In one passage addressing behavior in politics, the book says that "a well-formed Christian conscience does not permit one to vote for a political programme or an individual law which contradicts the fundamental contents of faith and morals."

Asked whether American Catholics could vote for a candidate who supports abortion rights, Martino deferred to Vatican spokesman Joaquin Navarro-Valls, who said the Holy See "never gets involved in electoral or political questions directly."

In recent months, a debate has unfolded at high levels of the church over candidates who advocate policies contrary to church doctrine.

Without naming Democratic presidential nominee John F. Kerry, some U.S. bishops have said that any Catholic who knowingly voted for a politician who supports abortion rights would be "cooperating in evil." Some have said that Kerry and other politicians who have voted in favor of abortion rights should not be given Communion.

At the same time, Cardinal Joseph Ratzinger, the Vatican's chief arbiter of theological orthodoxy, sent a memo to Washington's Cardinal Theodore E. McCarrick that appears to give Catholics leeway in certain circumstances to vote for candidates who favor abortion rights, if there are "proportionate" reasons to do so.

The Rev. Thomas J. Reese, editor of the Jesuit monthly America, said in an interview that in the book church leaders "are not telling people what to do in specific situations. They are giving moral and ethical principles and then telling people and leaders to apply them to real life."

The Rev. John P. Langan, a Jesuit priest and professor of Catholic social thought at Georgetown University, said he believed the Vatican does not want to interfere in U.S. elections. He noted that Vatican officials had declined to do so during the news conference.

Bishops who have been vocal about withholding Communion from politicians on theological grounds, and advocating not voting for them, "are in the minority," Langan said, adding that "there has been a great deal of silence on the part of the U.S. bishops' conference and the leading bishops, I believe, because they don't believe they should interfere with the election."

In the book, abortion is called "morally illicit," a "horrendous crime" and a "particularly serious moral disorder."

Regarding war, the book says that when a state is attacked, "leaders have the right and the duty to organize a defence even using the force of arms." But it said that self-defense "must respect the traditional limits of necessity and proportionality. . . . Engaging in preventive war without clear proof that an attack is imminent cannot fail to raise serious moral and juridical questions."

In a meeting with President Bush in June, the pope expressed strong concern about "grave unrest" in Iraq.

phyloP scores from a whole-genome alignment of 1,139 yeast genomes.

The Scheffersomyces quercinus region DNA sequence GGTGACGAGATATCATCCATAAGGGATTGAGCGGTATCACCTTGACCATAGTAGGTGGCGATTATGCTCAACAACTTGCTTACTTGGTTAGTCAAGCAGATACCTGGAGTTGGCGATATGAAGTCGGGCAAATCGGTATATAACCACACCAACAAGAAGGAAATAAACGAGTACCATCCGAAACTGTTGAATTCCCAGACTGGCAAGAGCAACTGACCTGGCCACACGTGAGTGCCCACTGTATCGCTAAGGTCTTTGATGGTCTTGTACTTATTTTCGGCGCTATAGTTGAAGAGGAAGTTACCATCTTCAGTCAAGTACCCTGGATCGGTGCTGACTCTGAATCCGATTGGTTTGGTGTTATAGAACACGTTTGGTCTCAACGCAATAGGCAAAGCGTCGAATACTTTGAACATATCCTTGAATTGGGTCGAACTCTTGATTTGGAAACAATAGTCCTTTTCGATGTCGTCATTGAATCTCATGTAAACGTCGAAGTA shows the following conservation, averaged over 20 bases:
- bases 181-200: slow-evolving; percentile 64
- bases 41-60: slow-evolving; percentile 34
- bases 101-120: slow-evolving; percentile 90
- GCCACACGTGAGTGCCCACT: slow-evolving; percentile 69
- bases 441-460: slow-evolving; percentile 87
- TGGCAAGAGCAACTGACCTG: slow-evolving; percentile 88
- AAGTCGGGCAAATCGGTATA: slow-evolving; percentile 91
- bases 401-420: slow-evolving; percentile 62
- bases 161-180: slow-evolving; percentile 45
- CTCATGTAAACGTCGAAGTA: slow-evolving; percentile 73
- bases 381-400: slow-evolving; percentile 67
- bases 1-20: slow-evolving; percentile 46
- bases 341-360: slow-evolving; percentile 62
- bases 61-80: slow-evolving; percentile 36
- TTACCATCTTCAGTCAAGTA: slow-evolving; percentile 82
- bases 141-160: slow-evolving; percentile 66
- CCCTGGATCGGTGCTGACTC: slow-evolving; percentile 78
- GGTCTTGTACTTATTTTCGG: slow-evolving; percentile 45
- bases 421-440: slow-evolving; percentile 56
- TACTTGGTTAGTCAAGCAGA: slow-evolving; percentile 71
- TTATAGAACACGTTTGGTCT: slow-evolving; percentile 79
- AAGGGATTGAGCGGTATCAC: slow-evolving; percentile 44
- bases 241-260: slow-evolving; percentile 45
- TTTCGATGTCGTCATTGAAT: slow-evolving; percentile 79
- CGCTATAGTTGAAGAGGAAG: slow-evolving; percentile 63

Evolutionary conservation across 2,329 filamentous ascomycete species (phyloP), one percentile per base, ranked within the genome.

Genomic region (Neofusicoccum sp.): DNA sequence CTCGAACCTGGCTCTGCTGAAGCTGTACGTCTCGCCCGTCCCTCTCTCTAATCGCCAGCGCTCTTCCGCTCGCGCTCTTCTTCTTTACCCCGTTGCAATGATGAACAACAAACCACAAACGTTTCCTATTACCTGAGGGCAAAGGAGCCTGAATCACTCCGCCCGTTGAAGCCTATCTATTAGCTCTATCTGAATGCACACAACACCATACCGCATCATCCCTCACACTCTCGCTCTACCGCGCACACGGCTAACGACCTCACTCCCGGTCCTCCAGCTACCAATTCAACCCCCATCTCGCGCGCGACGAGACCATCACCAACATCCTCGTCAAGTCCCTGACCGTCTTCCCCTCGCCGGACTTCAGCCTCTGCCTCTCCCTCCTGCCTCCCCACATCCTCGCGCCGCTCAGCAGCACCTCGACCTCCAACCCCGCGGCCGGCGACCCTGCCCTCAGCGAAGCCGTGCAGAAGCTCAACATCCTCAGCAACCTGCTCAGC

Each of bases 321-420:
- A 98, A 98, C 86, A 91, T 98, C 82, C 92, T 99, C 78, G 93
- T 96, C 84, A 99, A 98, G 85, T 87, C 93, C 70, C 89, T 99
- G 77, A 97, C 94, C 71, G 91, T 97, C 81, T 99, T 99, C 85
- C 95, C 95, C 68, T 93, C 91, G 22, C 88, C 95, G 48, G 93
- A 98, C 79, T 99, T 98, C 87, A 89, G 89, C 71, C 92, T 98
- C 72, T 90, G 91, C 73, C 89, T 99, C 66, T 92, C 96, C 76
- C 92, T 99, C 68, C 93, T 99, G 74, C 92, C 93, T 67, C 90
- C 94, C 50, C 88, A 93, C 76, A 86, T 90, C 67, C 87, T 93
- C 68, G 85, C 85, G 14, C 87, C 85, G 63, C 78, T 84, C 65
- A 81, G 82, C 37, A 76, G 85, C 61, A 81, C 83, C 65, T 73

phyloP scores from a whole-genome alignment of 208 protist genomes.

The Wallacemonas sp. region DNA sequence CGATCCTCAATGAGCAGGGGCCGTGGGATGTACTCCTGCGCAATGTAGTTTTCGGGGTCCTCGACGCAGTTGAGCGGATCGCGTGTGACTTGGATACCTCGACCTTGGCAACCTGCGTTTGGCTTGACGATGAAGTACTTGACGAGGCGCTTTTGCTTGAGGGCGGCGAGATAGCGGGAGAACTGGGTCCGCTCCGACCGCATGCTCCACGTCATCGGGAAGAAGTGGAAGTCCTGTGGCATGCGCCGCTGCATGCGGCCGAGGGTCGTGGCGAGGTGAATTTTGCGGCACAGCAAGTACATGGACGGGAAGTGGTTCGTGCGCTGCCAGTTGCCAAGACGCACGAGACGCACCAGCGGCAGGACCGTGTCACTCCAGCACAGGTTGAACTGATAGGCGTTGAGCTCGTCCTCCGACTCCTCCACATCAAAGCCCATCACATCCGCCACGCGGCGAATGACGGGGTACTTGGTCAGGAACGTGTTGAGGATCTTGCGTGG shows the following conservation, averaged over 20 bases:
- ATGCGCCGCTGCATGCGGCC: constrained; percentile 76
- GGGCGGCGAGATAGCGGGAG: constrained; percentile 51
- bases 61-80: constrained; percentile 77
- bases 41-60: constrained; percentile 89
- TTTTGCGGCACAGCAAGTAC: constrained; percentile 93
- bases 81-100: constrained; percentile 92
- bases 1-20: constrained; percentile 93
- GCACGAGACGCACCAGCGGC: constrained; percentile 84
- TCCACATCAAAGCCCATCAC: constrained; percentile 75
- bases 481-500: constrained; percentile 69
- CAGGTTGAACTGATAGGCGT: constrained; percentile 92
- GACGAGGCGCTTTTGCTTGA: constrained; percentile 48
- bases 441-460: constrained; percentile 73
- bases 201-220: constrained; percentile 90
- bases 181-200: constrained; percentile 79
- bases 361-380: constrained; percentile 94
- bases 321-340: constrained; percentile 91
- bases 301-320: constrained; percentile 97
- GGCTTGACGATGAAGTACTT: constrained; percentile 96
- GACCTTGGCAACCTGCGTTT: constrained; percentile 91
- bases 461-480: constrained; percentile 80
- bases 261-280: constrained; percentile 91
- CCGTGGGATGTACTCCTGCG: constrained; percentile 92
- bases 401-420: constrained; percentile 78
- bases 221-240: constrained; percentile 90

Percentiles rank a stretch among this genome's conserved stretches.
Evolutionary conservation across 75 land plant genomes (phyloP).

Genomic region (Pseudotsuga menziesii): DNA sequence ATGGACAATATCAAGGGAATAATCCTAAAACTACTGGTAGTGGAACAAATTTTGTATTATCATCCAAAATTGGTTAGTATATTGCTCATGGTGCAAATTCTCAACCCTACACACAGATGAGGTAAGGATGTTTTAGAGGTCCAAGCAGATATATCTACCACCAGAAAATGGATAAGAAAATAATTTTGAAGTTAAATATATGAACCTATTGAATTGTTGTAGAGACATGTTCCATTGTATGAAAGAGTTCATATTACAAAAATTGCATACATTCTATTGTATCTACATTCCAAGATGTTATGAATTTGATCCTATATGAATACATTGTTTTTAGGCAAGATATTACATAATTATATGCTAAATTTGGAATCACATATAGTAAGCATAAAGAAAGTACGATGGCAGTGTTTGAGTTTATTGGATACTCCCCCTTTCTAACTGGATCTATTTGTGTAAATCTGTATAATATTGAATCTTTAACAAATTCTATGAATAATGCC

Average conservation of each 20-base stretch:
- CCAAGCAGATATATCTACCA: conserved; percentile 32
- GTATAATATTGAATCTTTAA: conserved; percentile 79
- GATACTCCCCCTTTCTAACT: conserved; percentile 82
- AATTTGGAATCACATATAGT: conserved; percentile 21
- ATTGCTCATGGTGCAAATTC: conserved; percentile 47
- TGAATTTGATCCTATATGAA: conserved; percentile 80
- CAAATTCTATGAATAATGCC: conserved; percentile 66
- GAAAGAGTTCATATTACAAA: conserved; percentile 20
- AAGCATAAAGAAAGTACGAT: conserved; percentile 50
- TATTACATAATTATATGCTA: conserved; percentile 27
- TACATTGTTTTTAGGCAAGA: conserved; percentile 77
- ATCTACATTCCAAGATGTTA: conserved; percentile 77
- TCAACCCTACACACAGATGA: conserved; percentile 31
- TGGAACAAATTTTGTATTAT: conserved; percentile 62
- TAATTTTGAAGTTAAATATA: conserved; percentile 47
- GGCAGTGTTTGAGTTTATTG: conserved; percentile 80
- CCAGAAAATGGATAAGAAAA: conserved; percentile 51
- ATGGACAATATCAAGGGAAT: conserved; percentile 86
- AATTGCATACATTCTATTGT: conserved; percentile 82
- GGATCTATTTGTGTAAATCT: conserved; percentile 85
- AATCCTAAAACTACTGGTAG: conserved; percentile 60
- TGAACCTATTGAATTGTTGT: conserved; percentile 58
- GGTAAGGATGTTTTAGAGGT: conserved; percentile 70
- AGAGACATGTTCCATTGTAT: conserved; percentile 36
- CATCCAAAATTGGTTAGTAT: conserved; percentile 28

Sarah Delaney
Special to The Washington Post
Tuesday, October 26, 2004; Page A19

Georgia's Supreme Court Voids Hate-Crimes Law

Georgia's justices struck down the state's law on hate-motivated crimes, saying the statute was too vaguely worded.

ATLANTA - (AP) -- The Georgia Supreme Court unanimously struck down the state's hate-crimes law Monday, saying the measure is so broadly worded that it could even be used to prosecute a rabid sports fan for picking on somebody wearing a rival team's cap.

The 7-0 ruling came in the case of a white man and woman convicted of beating two black men in Atlanta.

It was the first application of the 2000 law, which called for up to five extra years in prison for crimes in which the victim is chosen because of ``bias or prejudice.''

Across the country 48 states have hate-crimes laws, but Georgia's was the only one that did not specify which groups qualified for protection.

Angela Pisciotta and Christopher Botts were accused of severely beating two brothers, Che and Idris Golden, in 2002 while screaming racial epithets. They pleaded guilty to aggravated assault, and the judge sentenced them to six years in prison, plus two years under the hate-crimes law.

Their lawyers argued on appeal that the hate-crimes statute should be struck down because almost any crime involving prejudice falls under its scope.

The high court said that it ''by no means'' condones the ''savage attack . . . or any conduct motivated by a bigoted or hate-filled point of view.'' But it said the law was ''unconstitutionally vague'' and so broad that it could be applied to every possible prejudice.

'A rabid sports fan convicted of uttering terroristic threats to a victim selected for wearing a competing team's baseball cap; a campaign worker convicted of trespassing for defacing a political opponent's yard signs; a performance car fanatic convicted of stealing a Ferrari -- any `bias or prejudice' ... no matter how obscure, whimsical or unrelated to the victim'' could be used to invoke the hate-crimes law, Justice Robert Benham wrote.

As originally proposed, the legislation defined a hate crime as one motivated by a victim's race, religion, gender, national origin or sexual orientation. After fights over the inclusion of sexual orientation, lawmakers removed that language and defined a hate crime only as one in which a victim or his property is targeted simply because of bias or prejudice.

''It was just terribly overbroad,'' said Pisciotta's lawyer, Brandon Lewis. ``It's an absolutely needed law; it just needs to be done in a constitutional way.''

The law's author, state Sen. Vincent Fort, said he would start working on a new version for the next legislative session, which convenes in January.